Thursday, July 23, 2015

Insurance Companies Suck Eggs and Love the Aftertaste

Let's discuss insurance companies for a moment as they are a big topic today.   I will avoid politics and calling out of parties and politicians because that is divisive and we need unity on this.   It affects us all and we do not know the impact until it is too late.   Yes, this is that serious.

I am a cancer patient and one time survivor who is trying to go for two.   After major rectal and colon surgery in early 2014, a recent colonoscopy found a tad bit more cancer that will now require half my colon being removed.  Prior to this procedure, a full body PET Scan is needed to make sure there are no other terroristic cancer cells lying in wait for their coming out party.   MY surgeon said if there is cancer elsewhere in my body then the operation he has planned  becomes moot and a different course of action will be necessary.   The insurance company did not agree and blocked the scan; they decided on the morning of my scan to request more notes from my doctor to show medical necessity.   They did not inform either me or my doctor; only the lab knew and they were told two hours before the procedure was to begin.  Do you see a problem?

Here is my question: why can an insurance, why can some non-medically trained person working for an insurance company get between my doctor and me and actually have  stronger voice in my treatment than my doctor?  The techs at the lab looked over what was sent to them and said it was "self explanatory" why I was having the scan done.   My guess is that once again my age made them think they could delay it.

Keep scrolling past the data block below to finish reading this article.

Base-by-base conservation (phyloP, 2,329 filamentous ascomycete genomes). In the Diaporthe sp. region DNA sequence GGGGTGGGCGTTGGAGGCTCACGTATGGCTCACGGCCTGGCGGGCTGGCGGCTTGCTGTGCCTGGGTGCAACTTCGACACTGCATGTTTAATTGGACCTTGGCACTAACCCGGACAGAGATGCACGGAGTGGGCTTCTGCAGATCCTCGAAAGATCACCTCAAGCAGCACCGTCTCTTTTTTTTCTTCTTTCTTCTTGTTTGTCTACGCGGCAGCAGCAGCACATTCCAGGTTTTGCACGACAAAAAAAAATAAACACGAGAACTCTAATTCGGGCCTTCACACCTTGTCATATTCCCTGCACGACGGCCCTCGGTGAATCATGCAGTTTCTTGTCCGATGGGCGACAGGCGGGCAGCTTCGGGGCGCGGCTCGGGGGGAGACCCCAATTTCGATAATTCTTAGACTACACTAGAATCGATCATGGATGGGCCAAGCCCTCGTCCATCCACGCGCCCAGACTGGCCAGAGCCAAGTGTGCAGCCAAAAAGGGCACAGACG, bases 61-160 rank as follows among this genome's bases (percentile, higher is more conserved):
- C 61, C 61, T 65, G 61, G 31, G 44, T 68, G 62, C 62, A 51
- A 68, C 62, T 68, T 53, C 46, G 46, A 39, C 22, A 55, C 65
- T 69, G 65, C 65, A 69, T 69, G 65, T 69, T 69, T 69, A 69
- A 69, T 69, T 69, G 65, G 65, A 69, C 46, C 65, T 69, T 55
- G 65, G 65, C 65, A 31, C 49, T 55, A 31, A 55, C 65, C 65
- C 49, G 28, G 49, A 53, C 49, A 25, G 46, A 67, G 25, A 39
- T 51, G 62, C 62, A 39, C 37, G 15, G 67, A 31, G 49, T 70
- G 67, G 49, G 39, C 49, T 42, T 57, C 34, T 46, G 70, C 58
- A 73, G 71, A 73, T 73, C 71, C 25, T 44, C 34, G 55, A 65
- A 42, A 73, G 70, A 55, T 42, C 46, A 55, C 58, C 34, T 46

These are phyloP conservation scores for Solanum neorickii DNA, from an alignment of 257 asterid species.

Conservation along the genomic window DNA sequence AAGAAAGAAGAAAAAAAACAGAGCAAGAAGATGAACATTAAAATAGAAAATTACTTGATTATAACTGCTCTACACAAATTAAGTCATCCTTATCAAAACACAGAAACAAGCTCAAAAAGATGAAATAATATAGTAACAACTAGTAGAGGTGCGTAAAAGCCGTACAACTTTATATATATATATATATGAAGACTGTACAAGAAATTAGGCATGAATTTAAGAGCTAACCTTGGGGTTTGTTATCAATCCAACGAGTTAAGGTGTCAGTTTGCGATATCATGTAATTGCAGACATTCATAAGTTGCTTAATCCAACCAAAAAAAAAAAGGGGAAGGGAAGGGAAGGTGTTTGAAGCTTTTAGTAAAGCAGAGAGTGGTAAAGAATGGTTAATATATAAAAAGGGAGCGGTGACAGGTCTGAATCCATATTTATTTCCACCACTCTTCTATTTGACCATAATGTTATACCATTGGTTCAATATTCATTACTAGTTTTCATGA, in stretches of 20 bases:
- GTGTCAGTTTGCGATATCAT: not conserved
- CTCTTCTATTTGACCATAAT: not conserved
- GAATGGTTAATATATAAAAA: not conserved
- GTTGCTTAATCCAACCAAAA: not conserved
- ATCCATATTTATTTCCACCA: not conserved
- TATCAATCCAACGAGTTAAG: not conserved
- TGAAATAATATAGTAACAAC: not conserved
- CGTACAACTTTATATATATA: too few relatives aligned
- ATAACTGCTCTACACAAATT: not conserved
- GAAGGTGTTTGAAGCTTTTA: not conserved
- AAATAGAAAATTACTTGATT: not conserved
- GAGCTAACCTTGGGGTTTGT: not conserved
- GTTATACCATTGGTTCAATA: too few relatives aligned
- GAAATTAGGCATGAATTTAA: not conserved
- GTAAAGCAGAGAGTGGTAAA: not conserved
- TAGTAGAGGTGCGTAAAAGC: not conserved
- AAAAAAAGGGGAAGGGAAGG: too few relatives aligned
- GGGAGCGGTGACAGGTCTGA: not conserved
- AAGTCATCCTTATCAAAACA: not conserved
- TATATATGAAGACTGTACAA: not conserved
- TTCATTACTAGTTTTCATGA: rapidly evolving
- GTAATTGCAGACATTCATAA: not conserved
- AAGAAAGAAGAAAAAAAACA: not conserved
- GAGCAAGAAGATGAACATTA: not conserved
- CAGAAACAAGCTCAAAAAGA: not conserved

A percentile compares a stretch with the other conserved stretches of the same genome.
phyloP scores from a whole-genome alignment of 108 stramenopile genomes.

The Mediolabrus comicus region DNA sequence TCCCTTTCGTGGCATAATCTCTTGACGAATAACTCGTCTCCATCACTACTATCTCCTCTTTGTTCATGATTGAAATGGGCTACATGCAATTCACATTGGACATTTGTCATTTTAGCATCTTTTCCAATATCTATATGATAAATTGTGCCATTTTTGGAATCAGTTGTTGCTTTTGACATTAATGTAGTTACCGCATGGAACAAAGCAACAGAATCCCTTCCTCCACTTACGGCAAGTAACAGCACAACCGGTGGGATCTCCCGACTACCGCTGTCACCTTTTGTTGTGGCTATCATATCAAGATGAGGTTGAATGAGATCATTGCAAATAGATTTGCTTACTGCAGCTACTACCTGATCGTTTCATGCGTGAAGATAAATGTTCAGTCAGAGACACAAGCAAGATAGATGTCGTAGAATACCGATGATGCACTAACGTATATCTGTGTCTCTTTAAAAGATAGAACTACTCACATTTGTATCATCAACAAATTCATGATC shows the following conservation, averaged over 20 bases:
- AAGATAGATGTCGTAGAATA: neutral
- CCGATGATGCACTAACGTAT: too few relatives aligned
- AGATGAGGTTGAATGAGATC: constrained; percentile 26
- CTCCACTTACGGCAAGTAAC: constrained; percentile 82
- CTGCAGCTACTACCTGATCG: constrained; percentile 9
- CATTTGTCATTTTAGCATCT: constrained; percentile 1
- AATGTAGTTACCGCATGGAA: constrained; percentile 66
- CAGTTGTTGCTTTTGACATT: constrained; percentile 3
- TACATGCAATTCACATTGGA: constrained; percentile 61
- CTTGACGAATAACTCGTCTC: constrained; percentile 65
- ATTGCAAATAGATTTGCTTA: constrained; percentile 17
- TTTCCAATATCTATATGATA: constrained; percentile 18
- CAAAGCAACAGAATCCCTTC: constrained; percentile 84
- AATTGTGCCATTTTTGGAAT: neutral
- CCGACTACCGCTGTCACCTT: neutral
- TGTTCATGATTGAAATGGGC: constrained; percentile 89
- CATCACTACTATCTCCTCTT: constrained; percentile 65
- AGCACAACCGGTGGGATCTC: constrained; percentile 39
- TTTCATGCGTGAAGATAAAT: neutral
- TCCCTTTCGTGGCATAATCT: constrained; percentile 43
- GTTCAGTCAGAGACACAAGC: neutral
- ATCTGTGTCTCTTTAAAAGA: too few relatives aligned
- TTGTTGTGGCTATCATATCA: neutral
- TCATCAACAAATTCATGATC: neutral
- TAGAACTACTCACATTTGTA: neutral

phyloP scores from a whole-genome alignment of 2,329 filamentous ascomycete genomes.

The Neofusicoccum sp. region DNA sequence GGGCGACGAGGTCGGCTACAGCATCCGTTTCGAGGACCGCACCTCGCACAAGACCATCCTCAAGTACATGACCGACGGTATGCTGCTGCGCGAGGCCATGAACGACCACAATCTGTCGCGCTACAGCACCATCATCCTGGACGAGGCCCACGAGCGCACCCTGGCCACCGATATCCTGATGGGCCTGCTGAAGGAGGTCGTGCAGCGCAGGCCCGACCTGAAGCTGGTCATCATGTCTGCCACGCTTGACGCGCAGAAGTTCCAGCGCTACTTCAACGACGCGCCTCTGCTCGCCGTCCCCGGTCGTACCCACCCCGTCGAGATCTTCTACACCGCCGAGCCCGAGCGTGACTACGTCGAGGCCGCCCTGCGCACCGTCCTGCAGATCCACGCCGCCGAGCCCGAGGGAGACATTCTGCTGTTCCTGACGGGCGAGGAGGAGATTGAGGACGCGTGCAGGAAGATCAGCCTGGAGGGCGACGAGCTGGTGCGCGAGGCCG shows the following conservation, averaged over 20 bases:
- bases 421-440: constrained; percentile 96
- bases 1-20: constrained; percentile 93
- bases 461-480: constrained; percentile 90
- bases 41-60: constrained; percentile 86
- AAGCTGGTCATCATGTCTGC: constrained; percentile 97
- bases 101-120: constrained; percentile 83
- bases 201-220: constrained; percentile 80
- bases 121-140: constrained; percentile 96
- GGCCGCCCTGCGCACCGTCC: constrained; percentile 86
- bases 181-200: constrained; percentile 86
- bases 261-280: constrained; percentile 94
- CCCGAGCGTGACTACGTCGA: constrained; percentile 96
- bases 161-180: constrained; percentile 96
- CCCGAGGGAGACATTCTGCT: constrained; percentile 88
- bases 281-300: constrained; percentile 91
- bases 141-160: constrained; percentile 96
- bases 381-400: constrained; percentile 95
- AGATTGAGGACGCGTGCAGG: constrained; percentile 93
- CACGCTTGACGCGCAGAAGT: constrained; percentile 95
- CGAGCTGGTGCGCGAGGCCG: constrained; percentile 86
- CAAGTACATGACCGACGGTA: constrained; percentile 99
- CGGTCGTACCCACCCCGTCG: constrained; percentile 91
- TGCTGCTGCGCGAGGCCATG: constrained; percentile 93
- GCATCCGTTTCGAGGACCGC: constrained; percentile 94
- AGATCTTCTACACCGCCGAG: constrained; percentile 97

This is not the first time I believe my age has come into play with my treatment and I fear it will not be the last.   Getting cancer young is not something people want to consider is actually a possibility.    Either that, or they just don't believe someone under 50 is suffering since the industry standard for screening for this type of cancer doesn't start until that age.   I started showing symptoms around 38 I have come to realize; diagnosed at 41.   Sorry, but my life forgot to check with industry standards.

And let's be honest: it is quite stressing to not only have to fight cancer, but to also have to constantly prove I have it.   These non-doctors have no business basing life and death decisions on some cookie-cutter handbook filled with "if/then" formulas that determine care.   My doctor went to school!   I bet they took an online course and my life is in their hands?  I face better odds with cancer.   At least the cancer needs me alive to survive; this insurance company already has my money and probably already has me replaced.   My death would simply be a statistic, a line on a profit ledger, and nothing more.

Now for the good news.   The people at the scan lab called my doctor's office who in turn called the insurance company.   I'm not sure what was said exactly, but less than 20 minutes later it was reversed and my scan was back on with their reluctant blessings.   It was quick, painless, and I believe the results will be in my favor.  

I hope the results are in my favor.   Not because I fear cancer; been there done that.   No, I hope the results are in my favor because I am afraid of the insurance company and having to fight them again.    This is par for the course for cancer community from what I have been hearing.    We have enough stress with our bodies trying to kill us, we really don't need the health insurance industry betting against us too.

I can't wait to see what they have in store for my operation.

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